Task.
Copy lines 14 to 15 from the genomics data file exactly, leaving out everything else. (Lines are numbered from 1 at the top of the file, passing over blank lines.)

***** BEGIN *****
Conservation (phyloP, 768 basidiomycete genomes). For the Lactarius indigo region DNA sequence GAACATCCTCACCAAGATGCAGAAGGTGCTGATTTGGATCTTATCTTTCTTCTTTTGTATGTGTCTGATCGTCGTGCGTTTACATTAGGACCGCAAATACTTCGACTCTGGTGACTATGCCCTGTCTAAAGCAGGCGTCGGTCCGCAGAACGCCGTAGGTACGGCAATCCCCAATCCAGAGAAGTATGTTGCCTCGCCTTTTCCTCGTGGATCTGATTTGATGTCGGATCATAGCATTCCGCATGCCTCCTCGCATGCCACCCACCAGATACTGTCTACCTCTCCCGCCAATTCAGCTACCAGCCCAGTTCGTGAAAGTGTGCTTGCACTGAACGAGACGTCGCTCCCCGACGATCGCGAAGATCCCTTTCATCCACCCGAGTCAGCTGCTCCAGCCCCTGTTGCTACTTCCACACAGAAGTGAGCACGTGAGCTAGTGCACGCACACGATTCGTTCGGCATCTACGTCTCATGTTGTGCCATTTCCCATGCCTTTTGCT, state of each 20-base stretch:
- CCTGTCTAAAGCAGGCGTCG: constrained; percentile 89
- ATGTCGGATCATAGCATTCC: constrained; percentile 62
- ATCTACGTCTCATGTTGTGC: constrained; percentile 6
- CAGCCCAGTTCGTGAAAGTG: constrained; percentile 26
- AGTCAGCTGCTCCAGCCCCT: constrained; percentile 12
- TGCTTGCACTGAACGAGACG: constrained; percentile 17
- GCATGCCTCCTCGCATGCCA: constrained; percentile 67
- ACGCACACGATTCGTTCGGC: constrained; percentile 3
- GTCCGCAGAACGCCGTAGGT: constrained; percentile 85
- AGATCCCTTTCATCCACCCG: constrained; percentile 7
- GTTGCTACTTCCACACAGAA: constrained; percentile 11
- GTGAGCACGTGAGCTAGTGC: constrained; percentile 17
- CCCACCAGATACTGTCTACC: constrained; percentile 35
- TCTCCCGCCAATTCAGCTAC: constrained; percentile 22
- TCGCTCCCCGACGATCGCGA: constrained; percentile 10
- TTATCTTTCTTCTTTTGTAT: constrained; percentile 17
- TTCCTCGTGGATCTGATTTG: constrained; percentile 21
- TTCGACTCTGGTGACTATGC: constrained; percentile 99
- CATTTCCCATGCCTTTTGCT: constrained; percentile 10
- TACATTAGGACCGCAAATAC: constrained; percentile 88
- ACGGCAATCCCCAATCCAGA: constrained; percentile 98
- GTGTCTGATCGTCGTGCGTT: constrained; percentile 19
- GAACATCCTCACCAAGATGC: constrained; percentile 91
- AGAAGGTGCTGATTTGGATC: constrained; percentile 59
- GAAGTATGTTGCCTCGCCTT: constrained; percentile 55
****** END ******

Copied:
- CCCACCAGATACTGTCTACC: constrained; percentile 35
- TCTCCCGCCAATTCAGCTAC: constrained; percentile 22